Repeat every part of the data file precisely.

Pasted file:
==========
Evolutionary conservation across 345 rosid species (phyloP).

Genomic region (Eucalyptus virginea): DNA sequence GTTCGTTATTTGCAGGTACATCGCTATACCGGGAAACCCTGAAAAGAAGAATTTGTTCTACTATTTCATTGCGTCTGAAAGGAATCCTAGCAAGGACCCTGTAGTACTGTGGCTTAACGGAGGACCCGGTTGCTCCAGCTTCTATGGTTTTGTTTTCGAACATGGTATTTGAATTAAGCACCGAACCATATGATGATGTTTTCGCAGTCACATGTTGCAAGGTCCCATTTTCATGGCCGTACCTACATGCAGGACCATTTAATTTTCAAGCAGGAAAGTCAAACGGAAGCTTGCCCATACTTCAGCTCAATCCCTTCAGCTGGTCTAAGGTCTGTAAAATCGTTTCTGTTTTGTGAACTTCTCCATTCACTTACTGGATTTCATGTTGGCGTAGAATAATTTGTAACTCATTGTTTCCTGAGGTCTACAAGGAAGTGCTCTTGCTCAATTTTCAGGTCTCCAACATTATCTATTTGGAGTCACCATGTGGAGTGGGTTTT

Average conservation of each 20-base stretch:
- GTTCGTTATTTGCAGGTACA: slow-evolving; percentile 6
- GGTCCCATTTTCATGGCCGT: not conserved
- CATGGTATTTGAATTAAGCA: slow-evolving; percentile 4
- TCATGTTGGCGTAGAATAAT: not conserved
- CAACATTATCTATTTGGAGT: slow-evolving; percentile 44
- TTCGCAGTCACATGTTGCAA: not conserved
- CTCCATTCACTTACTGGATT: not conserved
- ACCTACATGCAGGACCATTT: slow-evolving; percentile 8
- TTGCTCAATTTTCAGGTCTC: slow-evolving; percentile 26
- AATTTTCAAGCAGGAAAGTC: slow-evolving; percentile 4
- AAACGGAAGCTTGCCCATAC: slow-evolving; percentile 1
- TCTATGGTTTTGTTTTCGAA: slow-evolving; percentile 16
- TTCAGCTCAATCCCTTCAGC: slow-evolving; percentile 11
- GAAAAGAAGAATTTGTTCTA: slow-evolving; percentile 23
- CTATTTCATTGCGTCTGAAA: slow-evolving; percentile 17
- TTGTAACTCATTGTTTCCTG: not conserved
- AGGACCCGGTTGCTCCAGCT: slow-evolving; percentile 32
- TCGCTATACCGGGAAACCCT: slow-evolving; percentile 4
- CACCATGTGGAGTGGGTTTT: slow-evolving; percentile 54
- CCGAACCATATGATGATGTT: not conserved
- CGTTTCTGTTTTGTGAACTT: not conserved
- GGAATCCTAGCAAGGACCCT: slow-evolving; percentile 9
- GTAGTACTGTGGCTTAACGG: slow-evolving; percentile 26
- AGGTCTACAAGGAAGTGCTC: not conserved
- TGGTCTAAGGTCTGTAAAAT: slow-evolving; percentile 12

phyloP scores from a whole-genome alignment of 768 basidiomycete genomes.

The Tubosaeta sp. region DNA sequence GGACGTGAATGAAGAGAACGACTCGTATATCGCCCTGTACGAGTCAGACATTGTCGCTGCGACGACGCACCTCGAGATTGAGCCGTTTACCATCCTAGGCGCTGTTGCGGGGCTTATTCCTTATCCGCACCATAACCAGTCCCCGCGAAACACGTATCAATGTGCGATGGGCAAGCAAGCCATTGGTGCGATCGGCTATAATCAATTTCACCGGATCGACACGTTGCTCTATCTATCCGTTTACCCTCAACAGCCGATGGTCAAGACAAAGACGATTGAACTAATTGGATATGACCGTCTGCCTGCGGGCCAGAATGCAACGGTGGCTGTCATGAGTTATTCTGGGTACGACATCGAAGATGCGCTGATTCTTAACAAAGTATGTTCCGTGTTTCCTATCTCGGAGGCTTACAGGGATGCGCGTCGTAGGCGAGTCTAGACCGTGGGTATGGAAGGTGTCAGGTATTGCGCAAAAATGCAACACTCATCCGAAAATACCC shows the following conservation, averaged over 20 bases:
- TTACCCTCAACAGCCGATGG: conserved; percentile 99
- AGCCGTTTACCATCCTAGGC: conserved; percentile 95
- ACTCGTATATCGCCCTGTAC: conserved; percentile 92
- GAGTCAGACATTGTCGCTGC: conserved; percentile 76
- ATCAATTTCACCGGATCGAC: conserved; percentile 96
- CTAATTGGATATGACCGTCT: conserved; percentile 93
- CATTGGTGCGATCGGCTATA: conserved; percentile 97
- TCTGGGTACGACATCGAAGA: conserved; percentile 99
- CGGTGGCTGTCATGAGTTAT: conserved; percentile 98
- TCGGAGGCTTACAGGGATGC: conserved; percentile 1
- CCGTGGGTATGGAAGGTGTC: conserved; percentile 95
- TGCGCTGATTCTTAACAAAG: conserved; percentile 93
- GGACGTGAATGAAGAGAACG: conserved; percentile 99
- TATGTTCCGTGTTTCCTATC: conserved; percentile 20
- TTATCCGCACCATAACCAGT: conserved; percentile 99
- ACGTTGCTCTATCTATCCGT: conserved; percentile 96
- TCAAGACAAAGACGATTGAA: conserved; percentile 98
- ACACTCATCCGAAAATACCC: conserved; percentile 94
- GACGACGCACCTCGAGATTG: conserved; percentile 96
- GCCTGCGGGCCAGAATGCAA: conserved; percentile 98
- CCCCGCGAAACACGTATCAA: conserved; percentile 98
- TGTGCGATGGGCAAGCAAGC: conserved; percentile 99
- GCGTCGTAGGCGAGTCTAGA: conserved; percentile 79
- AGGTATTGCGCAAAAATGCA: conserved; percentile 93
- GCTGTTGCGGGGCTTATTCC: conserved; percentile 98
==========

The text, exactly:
Evolutionary conservation across 345 rosid species (phyloP).

Genomic region (Eucalyptus virginea): DNA sequence GTTCGTTATTTGCAGGTACATCGCTATACCGGGAAACCCTGAAAAGAAGAATTTGTTCTACTATTTCATTGCGTCTGAAAGGAATCCTAGCAAGGACCCTGTAGTACTGTGGCTTAACGGAGGACCCGGTTGCTCCAGCTTCTATGGTTTTGTTTTCGAACATGGTATTTGAATTAAGCACCGAACCATATGATGATGTTTTCGCAGTCACATGTTGCAAGGTCCCATTTTCATGGCCGTACCTACATGCAGGACCATTTAATTTTCAAGCAGGAAAGTCAAACGGAAGCTTGCCCATACTTCAGCTCAATCCCTTCAGCTGGTCTAAGGTCTGTAAAATCGTTTCTGTTTTGTGAACTTCTCCATTCACTTACTGGATTTCATGTTGGCGTAGAATAATTTGTAACTCATTGTTTCCTGAGGTCTACAAGGAAGTGCTCTTGCTCAATTTTCAGGTCTCCAACATTATCTATTTGGAGTCACCATGTGGAGTGGGTTTT

Average conservation of each 20-base stretch:
- GTTCGTTATTTGCAGGTACA: slow-evolving; percentile 6
- GGTCCCATTTTCATGGCCGT: not conserved
- CATGGTATTTGAATTAAGCA: slow-evolving; percentile 4
- TCATGTTGGCGTAGAATAAT: not conserved
- CAACATTATCTATTTGGAGT: slow-evolving; percentile 44
- TTCGCAGTCACATGTTGCAA: not conserved
- CTCCATTCACTTACTGGATT: not conserved
- ACCTACATGCAGGACCATTT: slow-evolving; percentile 8
- TTGCTCAATTTTCAGGTCTC: slow-evolving; percentile 26
- AATTTTCAAGCAGGAAAGTC: slow-evolving; percentile 4
- AAACGGAAGCTTGCCCATAC: slow-evolving; percentile 1
- TCTATGGTTTTGTTTTCGAA: slow-evolving; percentile 16
- TTCAGCTCAATCCCTTCAGC: slow-evolving; percentile 11
- GAAAAGAAGAATTTGTTCTA: slow-evolving; percentile 23
- CTATTTCATTGCGTCTGAAA: slow-evolving; percentile 17
- TTGTAACTCATTGTTTCCTG: not conserved
- AGGACCCGGTTGCTCCAGCT: slow-evolving; percentile 32
- TCGCTATACCGGGAAACCCT: slow-evolving; percentile 4
- CACCATGTGGAGTGGGTTTT: slow-evolving; percentile 54
- CCGAACCATATGATGATGTT: not conserved
- CGTTTCTGTTTTGTGAACTT: not conserved
- GGAATCCTAGCAAGGACCCT: slow-evolving; percentile 9
- GTAGTACTGTGGCTTAACGG: slow-evolving; percentile 26
- AGGTCTACAAGGAAGTGCTC: not conserved
- TGGTCTAAGGTCTGTAAAAT: slow-evolving; percentile 12

phyloP scores from a whole-genome alignment of 768 basidiomycete genomes.

The Tubosaeta sp. region DNA sequence GGACGTGAATGAAGAGAACGACTCGTATATCGCCCTGTACGAGTCAGACATTGTCGCTGCGACGACGCACCTCGAGATTGAGCCGTTTACCATCCTAGGCGCTGTTGCGGGGCTTATTCCTTATCCGCACCATAACCAGTCCCCGCGAAACACGTATCAATGTGCGATGGGCAAGCAAGCCATTGGTGCGATCGGCTATAATCAATTTCACCGGATCGACACGTTGCTCTATCTATCCGTTTACCCTCAACAGCCGATGGTCAAGACAAAGACGATTGAACTAATTGGATATGACCGTCTGCCTGCGGGCCAGAATGCAACGGTGGCTGTCATGAGTTATTCTGGGTACGACATCGAAGATGCGCTGATTCTTAACAAAGTATGTTCCGTGTTTCCTATCTCGGAGGCTTACAGGGATGCGCGTCGTAGGCGAGTCTAGACCGTGGGTATGGAAGGTGTCAGGTATTGCGCAAAAATGCAACACTCATCCGAAAATACCC shows the following conservation, averaged over 20 bases:
- TTACCCTCAACAGCCGATGG: conserved; percentile 99
- AGCCGTTTACCATCCTAGGC: conserved; percentile 95
- ACTCGTATATCGCCCTGTAC: conserved; percentile 92
- GAGTCAGACATTGTCGCTGC: conserved; percentile 76
- ATCAATTTCACCGGATCGAC: conserved; percentile 96
- CTAATTGGATATGACCGTCT: conserved; percentile 93
- CATTGGTGCGATCGGCTATA: conserved; percentile 97
- TCTGGGTACGACATCGAAGA: conserved; percentile 99
- CGGTGGCTGTCATGAGTTAT: conserved; percentile 98
- TCGGAGGCTTACAGGGATGC: conserved; percentile 1
- CCGTGGGTATGGAAGGTGTC: conserved; percentile 95
- TGCGCTGATTCTTAACAAAG: conserved; percentile 93
- GGACGTGAATGAAGAGAACG: conserved; percentile 99
- TATGTTCCGTGTTTCCTATC: conserved; percentile 20
- TTATCCGCACCATAACCAGT: conserved; percentile 99
- ACGTTGCTCTATCTATCCGT: conserved; percentile 96
- TCAAGACAAAGACGATTGAA: conserved; percentile 98
- ACACTCATCCGAAAATACCC: conserved; percentile 94
- GACGACGCACCTCGAGATTG: conserved; percentile 96
- GCCTGCGGGCCAGAATGCAA: conserved; percentile 98
- CCCCGCGAAACACGTATCAA: conserved; percentile 98
- TGTGCGATGGGCAAGCAAGC: conserved; percentile 99
- GCGTCGTAGGCGAGTCTAGA: conserved; percentile 79
- AGGTATTGCGCAAAAATGCA: conserved; percentile 93
- GCTGTTGCGGGGCTTATTCC: conserved; percentile 98